Transition from glacial periods punctuated by sudden surges of ice melt and sea level rise
FRISCO — Even without the addition of heat-trapping greenhouse gases from fossil fuel combustion, the Antarctica ice sheets may be vulnerable to sudden collapse and melting. One such episode, about 14,600 years ago, is thought to have caused sea level to rise by more than 12 feet in just 100 years.
Scientists are racing to understand the dynamics of the Antarctic ice sheets because of the potentially significant consequences of rapid changes, and in one of the newest studies, they’ve traced some of the big iceberg calving events between about 19,000 and 9,000 years ago by analyzing deep sea sediment cores extracted from the region between the Falkland Islands and the Antarctic Peninsula. The study in the May 28, 2014 issue of Nature documents an unstable Antarctic ice sheet that can abruptly reorganize Southern Hemisphere climate and cause rapid global sea level rise.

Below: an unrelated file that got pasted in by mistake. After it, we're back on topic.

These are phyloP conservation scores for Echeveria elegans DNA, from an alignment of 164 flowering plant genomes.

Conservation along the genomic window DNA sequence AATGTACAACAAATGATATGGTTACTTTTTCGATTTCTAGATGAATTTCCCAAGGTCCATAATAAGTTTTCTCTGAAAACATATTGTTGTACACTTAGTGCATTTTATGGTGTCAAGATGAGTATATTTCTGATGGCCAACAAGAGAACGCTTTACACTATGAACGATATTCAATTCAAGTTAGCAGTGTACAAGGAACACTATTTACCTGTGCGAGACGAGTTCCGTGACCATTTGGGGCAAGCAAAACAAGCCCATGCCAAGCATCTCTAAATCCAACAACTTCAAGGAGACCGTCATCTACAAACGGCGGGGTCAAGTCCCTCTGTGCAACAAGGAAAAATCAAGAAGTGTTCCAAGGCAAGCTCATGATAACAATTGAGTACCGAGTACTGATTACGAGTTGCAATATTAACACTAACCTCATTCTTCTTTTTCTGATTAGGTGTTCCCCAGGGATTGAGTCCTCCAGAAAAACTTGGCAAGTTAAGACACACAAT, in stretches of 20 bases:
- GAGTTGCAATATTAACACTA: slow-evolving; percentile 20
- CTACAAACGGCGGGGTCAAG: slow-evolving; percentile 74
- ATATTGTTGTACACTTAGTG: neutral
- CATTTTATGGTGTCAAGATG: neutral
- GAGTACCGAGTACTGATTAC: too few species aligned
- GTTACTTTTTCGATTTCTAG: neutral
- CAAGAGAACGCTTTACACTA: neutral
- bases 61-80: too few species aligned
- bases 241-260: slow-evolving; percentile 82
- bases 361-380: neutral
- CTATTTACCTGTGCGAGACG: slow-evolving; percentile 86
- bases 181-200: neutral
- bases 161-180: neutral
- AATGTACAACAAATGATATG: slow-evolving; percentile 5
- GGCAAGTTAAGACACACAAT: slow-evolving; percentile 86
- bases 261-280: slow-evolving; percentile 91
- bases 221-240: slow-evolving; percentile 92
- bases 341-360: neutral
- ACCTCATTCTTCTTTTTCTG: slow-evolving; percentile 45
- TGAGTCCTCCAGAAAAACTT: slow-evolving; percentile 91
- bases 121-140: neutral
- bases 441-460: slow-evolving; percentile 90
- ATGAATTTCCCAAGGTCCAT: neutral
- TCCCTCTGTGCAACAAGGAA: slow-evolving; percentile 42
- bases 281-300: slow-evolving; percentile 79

“One of the iceberg events in our data that is of particular interest took place 14,600 years ago and coincided with a huge ice-sheet melt, the famous Meltwater Pulse 1A, which according to previous studies led to a global sea level rise of about 4 meters within 100 years,” says lead author of the study, Michael Weber at the University of Cologne in Germany.
“This is the first direct evidence that instabilities of the Antarctic ice sheet caused rapid sea level rise during the last glacial termination,” says co-author Peter Clark, professor at Oregon State University.
To determine what brought about such huge ice-sheet collapses in Antarctica, the team conducted a series of climate modeling experiments.
“An unusually strong flow of warm water towards Antarctica may have triggered these events. Our model experiments reveal further that the associated melting in turn increased the warm water flow, thus providing a positive feedback. This is a perfect recipe for rapid sea level rise,” explains co-author Axel Timmermann, professor at the International Pacific Research Center of the University of Hawaii.
The new findings document that the Antarctic ice-sheet underwent rapid changes in an otherwise gradual transition from glacial to interglacial times in the Southern Hemisphere.
“Our paleo data of abrupt ice-sheet instabilities provide an important benchmark against which future projections of human-induced changes in Antarctic ice volume and global sea level can be evaluated,” says Gerrit Lohmann, professor at the Alfred Wegener Institute, Bremerhaven, Germany.